China censors online debate on Ukraine, bans calls for peace

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An honor guard holds a Russian flag during preparations for a welcoming ceremony for Russian President Vladimir Putin outside the Great Hall of the People in Beijing, China June 8, 2018. REUTERS/Jason Lee

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BEIJING, March 10 (Reuters) – China’s censors, quietly determining what can be discussed on the country’s frenzied social media platforms, are silencing the opinions of citizens protesting Russia’s invasion of Ukraine .

In the days following the February 24 Russian attack, comments on Chinese social media platforms Weibo, WeChat and Douyin were overwhelmingly supportive of Russia and President Vladimir Putin. Many posts challenging this, or even advocating peace, quickly disappeared.

Jin Xing, a former popular talk show host and China’s first openly transgender celebrity, told Reuters her account on Weibo – China’s equivalent of Twitter – was suspended last week after posting two messages, including one referring to Putin as a “madman”. Russian man” and urged his followers to pray for peace.

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“All I said was that I support life and I oppose war, that’s all. I didn’t say I support the United States, Russia or Russia. ‘Ukraine,” said Jin, whose account is followed by 13.6 million users. “What mistake did I make? »

Jin is not alone. Award-winning Chinese actress Ke Lan has been banned from posting on Weibo “due to violation of relevant rules and regulations”, according to a notice on her Weibo account. She had liked and shared anti-war images and comments, including photos from an anti-war protest in St. Petersburg.

China and Russia have forged an increasingly close partnership in recent years. Beijing did not condemn Russia’s attack on Ukraine or call it an invasion, but called for a negotiated solution.

Some messages from prominent historians who tried to organize anti-war petitions have been removed from the WeChat messaging service.

Lu Xiaoyu, assistant professor of international relations at Peking University, wrote an article last week urging common sense. “Being seen as an ally of Russia will be a step towards losing global popular support,” he wrote in the article, which was widely reposted on WeChat. The original article cannot be found.

Weibo (9898.HK) and Tencent Holdings (0700.HK), owner of WeChat, did not respond to requests for comment on why this material was removed or the accounts suspended.

China’s internet regulator, the Cyberspace Administration of China (CAC), which oversees the country’s news and social media companies, did not respond to a request for comment.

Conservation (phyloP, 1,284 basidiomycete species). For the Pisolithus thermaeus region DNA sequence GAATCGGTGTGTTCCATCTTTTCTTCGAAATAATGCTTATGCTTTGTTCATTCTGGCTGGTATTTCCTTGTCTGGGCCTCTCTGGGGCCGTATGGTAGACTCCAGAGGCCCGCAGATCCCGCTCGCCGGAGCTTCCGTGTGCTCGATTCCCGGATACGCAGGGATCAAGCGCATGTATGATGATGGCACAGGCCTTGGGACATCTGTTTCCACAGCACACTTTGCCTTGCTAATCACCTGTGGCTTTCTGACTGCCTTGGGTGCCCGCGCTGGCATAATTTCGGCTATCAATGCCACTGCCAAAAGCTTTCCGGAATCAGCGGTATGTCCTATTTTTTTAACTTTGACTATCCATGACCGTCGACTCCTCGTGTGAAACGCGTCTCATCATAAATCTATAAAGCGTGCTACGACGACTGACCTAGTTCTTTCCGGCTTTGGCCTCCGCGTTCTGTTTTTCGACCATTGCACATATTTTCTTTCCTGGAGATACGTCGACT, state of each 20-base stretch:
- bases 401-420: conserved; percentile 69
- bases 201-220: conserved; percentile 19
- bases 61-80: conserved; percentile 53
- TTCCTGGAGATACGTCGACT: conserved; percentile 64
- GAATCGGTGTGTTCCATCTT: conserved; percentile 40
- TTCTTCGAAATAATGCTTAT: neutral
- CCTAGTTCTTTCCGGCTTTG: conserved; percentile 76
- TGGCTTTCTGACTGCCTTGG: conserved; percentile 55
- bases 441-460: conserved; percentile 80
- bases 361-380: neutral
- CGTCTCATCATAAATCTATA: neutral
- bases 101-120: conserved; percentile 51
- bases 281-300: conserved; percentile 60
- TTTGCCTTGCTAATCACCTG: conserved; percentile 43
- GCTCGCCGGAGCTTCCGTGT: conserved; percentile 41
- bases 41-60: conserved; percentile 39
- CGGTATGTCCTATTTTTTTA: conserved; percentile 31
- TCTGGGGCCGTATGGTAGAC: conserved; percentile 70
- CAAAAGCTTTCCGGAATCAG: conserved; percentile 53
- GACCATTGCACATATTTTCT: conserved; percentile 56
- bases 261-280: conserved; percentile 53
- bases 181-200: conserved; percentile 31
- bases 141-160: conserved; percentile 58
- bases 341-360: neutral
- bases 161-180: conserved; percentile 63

A Chinese Foreign Ministry spokesperson said it was unaware of the job cuts or account suspensions. “What I can tell you in terms of principle is that China’s position on the Ukraine issue is open, transparent and consistent,” the spokesperson said.

“PRO-WEST” POSTS DELETED

Censorship has extended beyond social media. Staff from at least two Chinese state media have been told by their editors to tone down stories that deviate from Beijing’s official stance on Russia and Ukraine, three people familiar with the media told Reuters. case.

On February 22, two days before the invasion of Russia, a Weibo account belonging to Horizon News, a subsidiary of the state-owned newspaper Beijing News, posted what appeared to be internal guidelines for content related to Ukraine, according to which the messages were “unfavorable to Russia”. , pro-Western” should not be published. The post was deleted shortly after. Beijing News did not respond to a request for comment.

Television was also affected. International Paralympic Committee (IPC) President Andrew Parsons called for peace during his televised speech at the opening of the Paralympic Winter Games in Beijing last week. This part of his speech was not translated for domestic audiences by China’s state broadcaster CCTV. The IPC told Reuters it had asked CCTV about it but had not received a response. CCTV did not respond to a request for comment from Reuters.

On the other side of the debate, some aggressively pro-war or anti-Ukrainian views have also been censored in China. In the days following the Russian attack on Ukraine, certain messages circulated to shed light on the situation, for example by offering to welcome young Ukrainian women refugees.

Over the past two weeks, Weibo, WeChat and Douyin – China’s version of TikTok – have been warning users against making such jokes or spreading false information.

WeChat issued a call on February 25 on its own platform for what it called a “rational discussion” of the war, noting that the “vulgar” jokes had caused a “huge negative influence online”.

Douyin, owned by ByteDance, has made several statements on its official WeChat account over the past two weeks, warning against jokes, misinformation and other content that “sheds light on the pain of others”. It said it deleted 6,400 videos that broke its rules, cut more than 1,600 live streams and removed more than 12,000 comments. ByteDance did not respond to requests for comment from Reuters.

Weibo said it suspended accounts for encouraging war on the Weibo pages of some foreign embassies in China, as well as requiring geolocation of users commenting on the war to prevent people from falsely claiming they are in China. Ukraine.

On March 5, Weibo said it had suspended more than 1,000 accounts that posted “vulgar jokes” and “overly insulting and warmongering content.”

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Reporting by Eduardo Baptista in Beijing Additional reporting by Yew Lun Tian and Dhruv Munjal in Beijing and Shanghai newsroom Editing by Brenda Goh and Bill Rigby

Our standards: The Thomson Reuters Trust Principles.

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